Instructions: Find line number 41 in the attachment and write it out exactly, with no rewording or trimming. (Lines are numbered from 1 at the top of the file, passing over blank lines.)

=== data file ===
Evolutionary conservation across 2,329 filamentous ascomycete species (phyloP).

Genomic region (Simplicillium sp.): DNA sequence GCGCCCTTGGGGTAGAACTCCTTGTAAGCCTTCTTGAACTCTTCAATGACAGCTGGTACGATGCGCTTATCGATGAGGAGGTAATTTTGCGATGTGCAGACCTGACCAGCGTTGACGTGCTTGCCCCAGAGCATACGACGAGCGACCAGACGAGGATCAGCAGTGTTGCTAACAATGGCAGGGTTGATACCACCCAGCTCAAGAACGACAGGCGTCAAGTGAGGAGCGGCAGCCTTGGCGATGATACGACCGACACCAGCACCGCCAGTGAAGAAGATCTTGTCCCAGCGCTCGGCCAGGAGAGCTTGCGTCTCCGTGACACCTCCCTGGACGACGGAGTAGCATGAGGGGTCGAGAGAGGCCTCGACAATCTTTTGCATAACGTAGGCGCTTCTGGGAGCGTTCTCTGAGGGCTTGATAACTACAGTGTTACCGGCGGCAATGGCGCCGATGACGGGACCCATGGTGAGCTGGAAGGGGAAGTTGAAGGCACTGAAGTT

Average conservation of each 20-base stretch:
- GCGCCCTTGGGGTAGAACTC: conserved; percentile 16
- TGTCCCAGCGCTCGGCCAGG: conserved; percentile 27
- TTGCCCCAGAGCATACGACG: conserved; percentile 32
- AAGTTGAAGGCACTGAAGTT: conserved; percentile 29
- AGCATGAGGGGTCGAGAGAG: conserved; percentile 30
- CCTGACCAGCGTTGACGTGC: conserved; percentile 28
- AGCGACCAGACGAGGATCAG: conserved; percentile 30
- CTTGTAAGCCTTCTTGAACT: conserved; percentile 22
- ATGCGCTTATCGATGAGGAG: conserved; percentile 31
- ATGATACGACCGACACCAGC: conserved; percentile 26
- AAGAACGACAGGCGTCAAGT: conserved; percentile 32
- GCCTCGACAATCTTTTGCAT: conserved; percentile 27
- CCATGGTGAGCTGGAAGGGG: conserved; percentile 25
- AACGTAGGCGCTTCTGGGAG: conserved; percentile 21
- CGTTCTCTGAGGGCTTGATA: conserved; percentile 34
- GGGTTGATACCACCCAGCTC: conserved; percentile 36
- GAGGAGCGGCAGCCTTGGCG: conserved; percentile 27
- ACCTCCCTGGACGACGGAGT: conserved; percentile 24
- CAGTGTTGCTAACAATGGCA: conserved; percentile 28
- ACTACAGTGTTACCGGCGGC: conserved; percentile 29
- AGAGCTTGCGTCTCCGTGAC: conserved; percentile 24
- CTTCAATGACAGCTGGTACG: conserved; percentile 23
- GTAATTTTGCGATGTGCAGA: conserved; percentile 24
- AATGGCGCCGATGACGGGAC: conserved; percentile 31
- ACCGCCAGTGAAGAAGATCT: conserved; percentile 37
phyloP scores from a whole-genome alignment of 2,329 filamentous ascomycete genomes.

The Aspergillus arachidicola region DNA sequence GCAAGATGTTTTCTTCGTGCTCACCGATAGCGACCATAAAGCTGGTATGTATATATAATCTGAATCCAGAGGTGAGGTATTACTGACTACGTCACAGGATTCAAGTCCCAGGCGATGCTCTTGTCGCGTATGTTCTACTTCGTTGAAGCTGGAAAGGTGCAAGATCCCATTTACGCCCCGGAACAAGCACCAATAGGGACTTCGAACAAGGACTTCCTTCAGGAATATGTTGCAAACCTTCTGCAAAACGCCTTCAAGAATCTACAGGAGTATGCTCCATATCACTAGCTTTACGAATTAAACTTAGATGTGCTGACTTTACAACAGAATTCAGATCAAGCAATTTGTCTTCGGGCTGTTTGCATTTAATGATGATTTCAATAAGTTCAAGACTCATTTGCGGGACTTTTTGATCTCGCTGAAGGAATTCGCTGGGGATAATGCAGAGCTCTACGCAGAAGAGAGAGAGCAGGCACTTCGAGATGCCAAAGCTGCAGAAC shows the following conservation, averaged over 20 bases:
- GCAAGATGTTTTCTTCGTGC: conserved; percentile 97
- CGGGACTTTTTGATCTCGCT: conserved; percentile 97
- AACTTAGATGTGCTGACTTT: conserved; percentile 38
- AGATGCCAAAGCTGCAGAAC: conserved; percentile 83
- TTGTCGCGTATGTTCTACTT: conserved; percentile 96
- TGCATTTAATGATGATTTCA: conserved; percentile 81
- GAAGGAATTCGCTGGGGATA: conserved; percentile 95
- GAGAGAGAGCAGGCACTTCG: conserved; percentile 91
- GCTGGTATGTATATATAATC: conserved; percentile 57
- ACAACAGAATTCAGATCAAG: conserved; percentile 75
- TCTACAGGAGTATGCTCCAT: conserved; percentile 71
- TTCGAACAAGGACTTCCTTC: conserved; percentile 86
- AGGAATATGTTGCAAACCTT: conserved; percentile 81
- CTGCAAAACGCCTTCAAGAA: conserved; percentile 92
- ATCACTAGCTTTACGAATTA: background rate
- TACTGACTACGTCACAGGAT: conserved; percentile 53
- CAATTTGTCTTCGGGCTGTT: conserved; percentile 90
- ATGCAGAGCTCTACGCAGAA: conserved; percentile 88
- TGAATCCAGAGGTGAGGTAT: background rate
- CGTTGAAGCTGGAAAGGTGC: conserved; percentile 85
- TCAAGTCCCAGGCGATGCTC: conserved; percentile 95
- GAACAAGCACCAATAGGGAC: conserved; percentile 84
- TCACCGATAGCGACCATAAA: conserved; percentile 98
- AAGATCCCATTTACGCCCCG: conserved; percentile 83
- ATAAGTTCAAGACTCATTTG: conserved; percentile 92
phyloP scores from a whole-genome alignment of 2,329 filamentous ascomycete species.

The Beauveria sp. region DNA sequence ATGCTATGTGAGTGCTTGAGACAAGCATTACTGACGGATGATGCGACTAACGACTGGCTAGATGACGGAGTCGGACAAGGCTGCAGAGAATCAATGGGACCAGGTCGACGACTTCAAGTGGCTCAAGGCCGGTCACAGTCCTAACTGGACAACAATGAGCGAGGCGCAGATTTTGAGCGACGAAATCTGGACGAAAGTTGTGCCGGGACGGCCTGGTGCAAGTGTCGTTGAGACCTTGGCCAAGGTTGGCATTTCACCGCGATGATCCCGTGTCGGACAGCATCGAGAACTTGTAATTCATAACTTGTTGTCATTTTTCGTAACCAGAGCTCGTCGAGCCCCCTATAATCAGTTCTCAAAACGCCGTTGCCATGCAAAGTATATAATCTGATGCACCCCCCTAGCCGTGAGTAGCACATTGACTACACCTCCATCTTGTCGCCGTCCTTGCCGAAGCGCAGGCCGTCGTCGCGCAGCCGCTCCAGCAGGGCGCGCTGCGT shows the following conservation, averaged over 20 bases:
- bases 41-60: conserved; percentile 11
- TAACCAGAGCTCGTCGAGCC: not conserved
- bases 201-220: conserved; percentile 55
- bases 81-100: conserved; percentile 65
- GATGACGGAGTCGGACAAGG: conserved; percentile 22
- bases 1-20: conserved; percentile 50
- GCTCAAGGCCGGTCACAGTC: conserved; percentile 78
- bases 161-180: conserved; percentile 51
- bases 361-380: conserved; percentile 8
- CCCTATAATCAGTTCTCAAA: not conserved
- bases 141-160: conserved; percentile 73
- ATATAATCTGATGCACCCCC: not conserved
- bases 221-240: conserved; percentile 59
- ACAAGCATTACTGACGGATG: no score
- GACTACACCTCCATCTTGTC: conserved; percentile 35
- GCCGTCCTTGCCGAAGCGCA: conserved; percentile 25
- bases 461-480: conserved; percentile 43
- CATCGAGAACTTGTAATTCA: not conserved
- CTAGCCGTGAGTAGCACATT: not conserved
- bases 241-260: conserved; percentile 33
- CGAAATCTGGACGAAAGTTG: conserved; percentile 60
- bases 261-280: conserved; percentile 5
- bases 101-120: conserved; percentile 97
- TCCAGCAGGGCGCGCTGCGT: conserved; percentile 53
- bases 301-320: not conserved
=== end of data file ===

- TCTACAGGAGTATGCTCCAT: conserved; percentile 71